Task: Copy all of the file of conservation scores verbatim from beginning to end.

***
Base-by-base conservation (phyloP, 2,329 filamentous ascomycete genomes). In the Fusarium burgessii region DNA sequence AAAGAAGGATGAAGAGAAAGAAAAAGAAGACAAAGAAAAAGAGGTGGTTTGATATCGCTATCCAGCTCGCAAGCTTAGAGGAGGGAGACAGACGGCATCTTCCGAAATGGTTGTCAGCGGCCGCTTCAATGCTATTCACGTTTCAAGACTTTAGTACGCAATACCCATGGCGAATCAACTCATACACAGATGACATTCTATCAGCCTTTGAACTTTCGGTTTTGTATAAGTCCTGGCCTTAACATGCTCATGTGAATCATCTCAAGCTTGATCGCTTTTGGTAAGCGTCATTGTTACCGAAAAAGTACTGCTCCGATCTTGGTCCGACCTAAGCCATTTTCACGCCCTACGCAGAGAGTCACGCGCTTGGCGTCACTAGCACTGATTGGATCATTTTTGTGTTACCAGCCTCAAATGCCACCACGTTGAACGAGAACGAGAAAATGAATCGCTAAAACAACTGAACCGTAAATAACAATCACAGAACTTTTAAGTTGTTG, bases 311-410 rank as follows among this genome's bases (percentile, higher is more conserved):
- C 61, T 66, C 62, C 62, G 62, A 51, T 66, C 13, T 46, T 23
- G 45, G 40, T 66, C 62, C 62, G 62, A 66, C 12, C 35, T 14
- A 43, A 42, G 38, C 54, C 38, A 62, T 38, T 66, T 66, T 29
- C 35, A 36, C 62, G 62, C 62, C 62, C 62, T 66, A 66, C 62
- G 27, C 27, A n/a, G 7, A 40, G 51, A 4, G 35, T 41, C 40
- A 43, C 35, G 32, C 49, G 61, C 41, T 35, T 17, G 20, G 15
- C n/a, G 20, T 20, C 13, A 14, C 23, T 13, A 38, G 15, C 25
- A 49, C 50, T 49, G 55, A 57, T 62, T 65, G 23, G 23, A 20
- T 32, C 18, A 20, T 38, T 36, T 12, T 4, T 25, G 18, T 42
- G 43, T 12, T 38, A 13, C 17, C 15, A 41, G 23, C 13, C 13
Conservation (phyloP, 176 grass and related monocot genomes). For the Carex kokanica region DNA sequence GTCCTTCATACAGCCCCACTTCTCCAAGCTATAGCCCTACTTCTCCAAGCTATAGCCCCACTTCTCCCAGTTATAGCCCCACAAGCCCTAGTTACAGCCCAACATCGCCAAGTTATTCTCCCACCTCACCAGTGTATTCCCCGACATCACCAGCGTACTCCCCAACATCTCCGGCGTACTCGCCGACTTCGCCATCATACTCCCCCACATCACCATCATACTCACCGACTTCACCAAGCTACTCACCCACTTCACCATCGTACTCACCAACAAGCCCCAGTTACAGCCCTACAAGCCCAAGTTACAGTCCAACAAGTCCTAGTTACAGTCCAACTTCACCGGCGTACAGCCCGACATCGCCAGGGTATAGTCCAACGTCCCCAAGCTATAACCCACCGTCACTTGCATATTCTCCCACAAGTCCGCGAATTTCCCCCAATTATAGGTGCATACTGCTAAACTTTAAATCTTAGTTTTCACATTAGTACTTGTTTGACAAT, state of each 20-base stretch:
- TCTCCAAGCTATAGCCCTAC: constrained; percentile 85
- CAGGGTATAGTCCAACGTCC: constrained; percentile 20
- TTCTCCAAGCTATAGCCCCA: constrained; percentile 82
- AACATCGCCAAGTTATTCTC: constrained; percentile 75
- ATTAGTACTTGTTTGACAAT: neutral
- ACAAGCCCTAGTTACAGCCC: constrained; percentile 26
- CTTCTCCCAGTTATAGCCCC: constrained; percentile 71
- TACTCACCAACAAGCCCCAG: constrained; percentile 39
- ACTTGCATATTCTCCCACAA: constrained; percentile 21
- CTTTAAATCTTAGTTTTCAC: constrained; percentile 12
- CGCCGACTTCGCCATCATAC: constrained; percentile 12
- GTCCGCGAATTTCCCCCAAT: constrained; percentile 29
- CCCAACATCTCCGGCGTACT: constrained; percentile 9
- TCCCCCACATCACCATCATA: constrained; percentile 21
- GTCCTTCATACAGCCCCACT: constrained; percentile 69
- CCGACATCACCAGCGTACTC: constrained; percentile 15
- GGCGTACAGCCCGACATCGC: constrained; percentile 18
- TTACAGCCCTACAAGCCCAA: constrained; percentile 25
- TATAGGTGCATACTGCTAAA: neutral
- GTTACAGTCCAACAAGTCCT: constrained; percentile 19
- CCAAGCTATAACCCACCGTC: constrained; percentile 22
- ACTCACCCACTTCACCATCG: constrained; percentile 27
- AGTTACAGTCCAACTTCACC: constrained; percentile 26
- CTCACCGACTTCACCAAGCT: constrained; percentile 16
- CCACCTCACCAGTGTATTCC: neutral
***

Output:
Base-by-base conservation (phyloP, 2,329 filamentous ascomycete genomes). In the Fusarium burgessii region DNA sequence AAAGAAGGATGAAGAGAAAGAAAAAGAAGACAAAGAAAAAGAGGTGGTTTGATATCGCTATCCAGCTCGCAAGCTTAGAGGAGGGAGACAGACGGCATCTTCCGAAATGGTTGTCAGCGGCCGCTTCAATGCTATTCACGTTTCAAGACTTTAGTACGCAATACCCATGGCGAATCAACTCATACACAGATGACATTCTATCAGCCTTTGAACTTTCGGTTTTGTATAAGTCCTGGCCTTAACATGCTCATGTGAATCATCTCAAGCTTGATCGCTTTTGGTAAGCGTCATTGTTACCGAAAAAGTACTGCTCCGATCTTGGTCCGACCTAAGCCATTTTCACGCCCTACGCAGAGAGTCACGCGCTTGGCGTCACTAGCACTGATTGGATCATTTTTGTGTTACCAGCCTCAAATGCCACCACGTTGAACGAGAACGAGAAAATGAATCGCTAAAACAACTGAACCGTAAATAACAATCACAGAACTTTTAAGTTGTTG, bases 311-410 rank as follows among this genome's bases (percentile, higher is more conserved):
- C 61, T 66, C 62, C 62, G 62, A 51, T 66, C 13, T 46, T 23
- G 45, G 40, T 66, C 62, C 62, G 62, A 66, C 12, C 35, T 14
- A 43, A 42, G 38, C 54, C 38, A 62, T 38, T 66, T 66, T 29
- C 35, A 36, C 62, G 62, C 62, C 62, C 62, T 66, A 66, C 62
- G 27, C 27, A n/a, G 7, A 40, G 51, A 4, G 35, T 41, C 40
- A 43, C 35, G 32, C 49, G 61, C 41, T 35, T 17, G 20, G 15
- C n/a, G 20, T 20, C 13, A 14, C 23, T 13, A 38, G 15, C 25
- A 49, C 50, T 49, G 55, A 57, T 62, T 65, G 23, G 23, A 20
- T 32, C 18, A 20, T 38, T 36, T 12, T 4, T 25, G 18, T 42
- G 43, T 12, T 38, A 13, C 17, C 15, A 41, G 23, C 13, C 13
Conservation (phyloP, 176 grass and related monocot genomes). For the Carex kokanica region DNA sequence GTCCTTCATACAGCCCCACTTCTCCAAGCTATAGCCCTACTTCTCCAAGCTATAGCCCCACTTCTCCCAGTTATAGCCCCACAAGCCCTAGTTACAGCCCAACATCGCCAAGTTATTCTCCCACCTCACCAGTGTATTCCCCGACATCACCAGCGTACTCCCCAACATCTCCGGCGTACTCGCCGACTTCGCCATCATACTCCCCCACATCACCATCATACTCACCGACTTCACCAAGCTACTCACCCACTTCACCATCGTACTCACCAACAAGCCCCAGTTACAGCCCTACAAGCCCAAGTTACAGTCCAACAAGTCCTAGTTACAGTCCAACTTCACCGGCGTACAGCCCGACATCGCCAGGGTATAGTCCAACGTCCCCAAGCTATAACCCACCGTCACTTGCATATTCTCCCACAAGTCCGCGAATTTCCCCCAATTATAGGTGCATACTGCTAAACTTTAAATCTTAGTTTTCACATTAGTACTTGTTTGACAAT, state of each 20-base stretch:
- TCTCCAAGCTATAGCCCTAC: constrained; percentile 85
- CAGGGTATAGTCCAACGTCC: constrained; percentile 20
- TTCTCCAAGCTATAGCCCCA: constrained; percentile 82
- AACATCGCCAAGTTATTCTC: constrained; percentile 75
- ATTAGTACTTGTTTGACAAT: neutral
- ACAAGCCCTAGTTACAGCCC: constrained; percentile 26
- CTTCTCCCAGTTATAGCCCC: constrained; percentile 71
- TACTCACCAACAAGCCCCAG: constrained; percentile 39
- ACTTGCATATTCTCCCACAA: constrained; percentile 21
- CTTTAAATCTTAGTTTTCAC: constrained; percentile 12
- CGCCGACTTCGCCATCATAC: constrained; percentile 12
- GTCCGCGAATTTCCCCCAAT: constrained; percentile 29
- CCCAACATCTCCGGCGTACT: constrained; percentile 9
- TCCCCCACATCACCATCATA: constrained; percentile 21
- GTCCTTCATACAGCCCCACT: constrained; percentile 69
- CCGACATCACCAGCGTACTC: constrained; percentile 15
- GGCGTACAGCCCGACATCGC: constrained; percentile 18
- TTACAGCCCTACAAGCCCAA: constrained; percentile 25
- TATAGGTGCATACTGCTAAA: neutral
- GTTACAGTCCAACAAGTCCT: constrained; percentile 19
- CCAAGCTATAACCCACCGTC: constrained; percentile 22
- ACTCACCCACTTCACCATCG: constrained; percentile 27
- AGTTACAGTCCAACTTCACC: constrained; percentile 26
- CTCACCGACTTCACCAAGCT: constrained; percentile 16
- CCACCTCACCAGTGTATTCC: neutral